The snow is falling at a constant pace, blanketing the farm; our world. Coated in white it’s pictured beautifully out my office window. The last week in March and I believe this is the most snow we’ve gotten this winter. The weatherman (ugh) is calling for snow all day and mentioned something about an accumulation but…. we’ll see.
I’m a little late moving this morning, its 7am and I haven’t been out to the barns yet but that’s ok. I know the animals are all tucked in: the goats don’t like to get their feet wet (read previous posting) and the horses are always fine. They give me little, if no trouble at all.
My husband will sleep until late morning today, he’s up often during the night, having difficulty sleeping or getting comfortable. Our dogs seem to follow his lead, staying snuggled in until he gets up. Even Eli the Labrador and youngest of the pack has fallen into pace with the other two dogs. He patiently waits until I open the kitchen door to the stairs before he bounds down headed through the other kitchen door to the great outdoors for his morning constitution, a few sniffs around the garden, and then back in and up the stairs again until Doug is ready to face the day.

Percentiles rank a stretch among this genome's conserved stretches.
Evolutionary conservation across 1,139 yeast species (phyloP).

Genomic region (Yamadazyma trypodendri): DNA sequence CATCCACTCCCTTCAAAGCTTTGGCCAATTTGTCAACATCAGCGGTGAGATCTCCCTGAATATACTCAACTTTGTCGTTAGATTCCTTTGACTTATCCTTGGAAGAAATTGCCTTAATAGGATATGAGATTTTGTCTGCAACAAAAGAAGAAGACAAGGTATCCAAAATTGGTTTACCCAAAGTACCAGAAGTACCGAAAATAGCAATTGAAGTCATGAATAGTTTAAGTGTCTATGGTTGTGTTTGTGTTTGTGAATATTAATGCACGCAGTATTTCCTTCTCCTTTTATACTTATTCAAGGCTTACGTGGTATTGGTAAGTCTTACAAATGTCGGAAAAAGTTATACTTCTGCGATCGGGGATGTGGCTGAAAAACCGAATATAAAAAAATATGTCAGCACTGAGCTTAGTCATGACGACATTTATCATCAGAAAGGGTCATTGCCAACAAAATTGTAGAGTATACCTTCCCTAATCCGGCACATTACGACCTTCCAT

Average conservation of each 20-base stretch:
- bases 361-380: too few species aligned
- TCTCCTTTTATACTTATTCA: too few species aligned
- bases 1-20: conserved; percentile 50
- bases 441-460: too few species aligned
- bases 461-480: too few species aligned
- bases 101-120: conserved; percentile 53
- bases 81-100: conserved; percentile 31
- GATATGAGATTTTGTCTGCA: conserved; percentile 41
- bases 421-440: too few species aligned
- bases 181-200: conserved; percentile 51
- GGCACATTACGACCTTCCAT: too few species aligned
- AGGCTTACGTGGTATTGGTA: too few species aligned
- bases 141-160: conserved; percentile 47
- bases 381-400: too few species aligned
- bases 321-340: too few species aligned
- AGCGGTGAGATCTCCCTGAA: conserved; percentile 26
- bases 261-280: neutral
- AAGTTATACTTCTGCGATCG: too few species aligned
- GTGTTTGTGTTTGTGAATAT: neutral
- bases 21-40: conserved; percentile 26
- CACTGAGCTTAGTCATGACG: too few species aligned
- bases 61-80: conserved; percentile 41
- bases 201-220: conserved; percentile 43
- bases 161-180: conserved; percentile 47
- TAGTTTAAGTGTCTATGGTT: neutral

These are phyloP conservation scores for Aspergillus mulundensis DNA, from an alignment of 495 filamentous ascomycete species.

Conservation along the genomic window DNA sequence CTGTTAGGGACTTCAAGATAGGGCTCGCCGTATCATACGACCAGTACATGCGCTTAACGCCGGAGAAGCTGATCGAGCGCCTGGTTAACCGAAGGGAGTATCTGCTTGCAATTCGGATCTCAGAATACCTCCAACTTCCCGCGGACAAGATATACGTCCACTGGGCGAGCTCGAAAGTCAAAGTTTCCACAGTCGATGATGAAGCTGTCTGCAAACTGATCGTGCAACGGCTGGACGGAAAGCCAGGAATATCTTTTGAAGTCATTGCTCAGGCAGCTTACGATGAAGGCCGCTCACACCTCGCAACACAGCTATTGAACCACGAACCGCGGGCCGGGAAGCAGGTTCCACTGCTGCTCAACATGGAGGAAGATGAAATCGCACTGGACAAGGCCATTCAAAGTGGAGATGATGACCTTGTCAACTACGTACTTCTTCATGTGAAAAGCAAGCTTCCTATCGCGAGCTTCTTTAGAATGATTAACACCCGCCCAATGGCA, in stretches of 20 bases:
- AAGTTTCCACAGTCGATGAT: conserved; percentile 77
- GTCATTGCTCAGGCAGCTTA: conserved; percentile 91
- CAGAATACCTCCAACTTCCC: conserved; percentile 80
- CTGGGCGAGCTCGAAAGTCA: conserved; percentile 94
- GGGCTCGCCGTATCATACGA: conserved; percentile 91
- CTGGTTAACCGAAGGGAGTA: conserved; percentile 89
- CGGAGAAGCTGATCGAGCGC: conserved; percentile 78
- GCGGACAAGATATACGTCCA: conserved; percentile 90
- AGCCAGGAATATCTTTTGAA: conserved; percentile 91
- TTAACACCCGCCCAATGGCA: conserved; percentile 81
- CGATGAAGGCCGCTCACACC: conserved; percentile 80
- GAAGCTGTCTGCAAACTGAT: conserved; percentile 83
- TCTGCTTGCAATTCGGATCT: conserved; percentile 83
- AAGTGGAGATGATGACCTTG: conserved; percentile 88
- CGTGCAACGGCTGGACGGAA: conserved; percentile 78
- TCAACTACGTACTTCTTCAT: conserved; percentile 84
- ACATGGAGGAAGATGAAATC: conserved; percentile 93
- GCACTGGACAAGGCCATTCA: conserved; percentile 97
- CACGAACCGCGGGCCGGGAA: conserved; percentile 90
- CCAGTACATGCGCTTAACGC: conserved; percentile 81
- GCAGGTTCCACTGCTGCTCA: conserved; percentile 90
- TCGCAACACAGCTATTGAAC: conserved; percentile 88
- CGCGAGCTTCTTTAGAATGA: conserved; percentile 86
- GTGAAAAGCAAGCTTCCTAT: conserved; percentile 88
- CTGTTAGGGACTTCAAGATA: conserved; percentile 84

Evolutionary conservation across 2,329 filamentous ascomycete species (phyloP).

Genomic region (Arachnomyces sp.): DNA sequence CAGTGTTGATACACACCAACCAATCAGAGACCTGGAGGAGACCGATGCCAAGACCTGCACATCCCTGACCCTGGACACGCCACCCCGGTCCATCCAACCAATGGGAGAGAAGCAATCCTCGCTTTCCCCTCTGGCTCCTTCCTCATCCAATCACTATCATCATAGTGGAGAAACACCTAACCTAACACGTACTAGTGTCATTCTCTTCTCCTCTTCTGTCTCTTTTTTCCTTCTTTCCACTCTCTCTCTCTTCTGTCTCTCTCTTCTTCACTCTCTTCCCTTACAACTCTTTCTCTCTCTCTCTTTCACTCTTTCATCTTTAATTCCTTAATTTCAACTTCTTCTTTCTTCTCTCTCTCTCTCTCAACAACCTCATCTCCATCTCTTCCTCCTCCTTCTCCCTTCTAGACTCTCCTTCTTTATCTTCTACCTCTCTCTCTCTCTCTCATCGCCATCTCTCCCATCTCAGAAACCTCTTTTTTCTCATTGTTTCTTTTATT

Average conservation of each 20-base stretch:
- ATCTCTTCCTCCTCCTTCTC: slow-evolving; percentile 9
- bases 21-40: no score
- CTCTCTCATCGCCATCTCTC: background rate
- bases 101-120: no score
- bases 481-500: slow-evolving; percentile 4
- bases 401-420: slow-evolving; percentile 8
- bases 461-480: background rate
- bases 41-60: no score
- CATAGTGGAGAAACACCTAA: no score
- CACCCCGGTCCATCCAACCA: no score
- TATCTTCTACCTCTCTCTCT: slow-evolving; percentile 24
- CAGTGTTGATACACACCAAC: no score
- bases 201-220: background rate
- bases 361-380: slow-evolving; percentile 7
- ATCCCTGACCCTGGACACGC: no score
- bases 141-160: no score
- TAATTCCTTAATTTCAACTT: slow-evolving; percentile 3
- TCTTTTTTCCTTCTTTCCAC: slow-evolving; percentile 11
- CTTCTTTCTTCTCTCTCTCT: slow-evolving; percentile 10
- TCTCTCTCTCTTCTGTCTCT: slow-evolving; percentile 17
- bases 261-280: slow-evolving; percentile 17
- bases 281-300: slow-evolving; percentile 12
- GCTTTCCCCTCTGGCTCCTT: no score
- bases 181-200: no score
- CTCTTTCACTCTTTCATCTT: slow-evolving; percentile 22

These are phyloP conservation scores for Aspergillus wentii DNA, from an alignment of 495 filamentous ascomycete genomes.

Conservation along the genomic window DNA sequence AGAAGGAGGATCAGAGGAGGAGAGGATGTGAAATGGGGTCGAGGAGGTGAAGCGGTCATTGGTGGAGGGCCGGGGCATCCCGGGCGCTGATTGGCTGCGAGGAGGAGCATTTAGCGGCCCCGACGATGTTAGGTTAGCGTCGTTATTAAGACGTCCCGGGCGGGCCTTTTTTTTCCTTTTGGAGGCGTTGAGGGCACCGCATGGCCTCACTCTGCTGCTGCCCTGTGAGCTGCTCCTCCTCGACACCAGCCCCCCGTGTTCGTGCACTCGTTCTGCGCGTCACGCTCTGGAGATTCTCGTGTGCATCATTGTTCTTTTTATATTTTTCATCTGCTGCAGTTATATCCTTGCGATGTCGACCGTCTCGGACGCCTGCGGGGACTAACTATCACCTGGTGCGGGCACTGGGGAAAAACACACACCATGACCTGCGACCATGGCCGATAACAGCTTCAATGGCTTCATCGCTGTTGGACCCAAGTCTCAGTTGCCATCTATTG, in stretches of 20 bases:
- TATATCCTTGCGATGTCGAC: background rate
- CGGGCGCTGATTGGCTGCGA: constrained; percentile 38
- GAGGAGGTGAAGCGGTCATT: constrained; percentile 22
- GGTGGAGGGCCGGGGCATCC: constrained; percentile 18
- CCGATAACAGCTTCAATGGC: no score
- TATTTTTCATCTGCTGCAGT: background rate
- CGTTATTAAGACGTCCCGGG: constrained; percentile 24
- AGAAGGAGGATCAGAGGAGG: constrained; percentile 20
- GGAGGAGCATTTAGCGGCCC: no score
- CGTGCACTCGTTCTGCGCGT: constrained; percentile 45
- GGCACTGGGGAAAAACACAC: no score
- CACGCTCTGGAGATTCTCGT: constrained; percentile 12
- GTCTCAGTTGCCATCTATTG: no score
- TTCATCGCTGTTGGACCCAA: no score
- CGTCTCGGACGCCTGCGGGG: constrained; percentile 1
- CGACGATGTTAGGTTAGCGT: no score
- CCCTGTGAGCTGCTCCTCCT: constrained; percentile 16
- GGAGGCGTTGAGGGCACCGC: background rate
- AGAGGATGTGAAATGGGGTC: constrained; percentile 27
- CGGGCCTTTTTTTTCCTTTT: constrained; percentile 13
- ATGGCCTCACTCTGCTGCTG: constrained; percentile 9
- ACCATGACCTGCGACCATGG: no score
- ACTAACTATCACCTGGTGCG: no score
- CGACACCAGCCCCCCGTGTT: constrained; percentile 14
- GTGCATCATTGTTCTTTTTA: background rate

Phoebe comes down with him and makes her quick exit out the door and in the time it’s taken me to turn the coffeemaker on she is waiting for me to let her in. She’s a Chinese Crested and because of her lack of hair (her breed doesn’t have fur, instead they actually have hair) she wants back in to the warmth of the house. She hops up into the lap of a big wicker chair in the kitchen awaiting her ginger cookie and then she too wants back up to the bedroom. This ritual takes place in precisely the same manner each and every morning.
Lilly is the only one who stays. She is burrowed deep under the blankets her back usually resting against Doug’s back. Lilly is steadfast in her love and devotion to Doug; she rarely leaves his side.
It’s an odd phenomena paying witness to the psychology of the bond between my very ill husband and our dogs. I believe strongly that animals and their human counterparts share a unique symbiotic relationship, but watching it in action, especially when times are rough is a special gift.
Times are rough lately.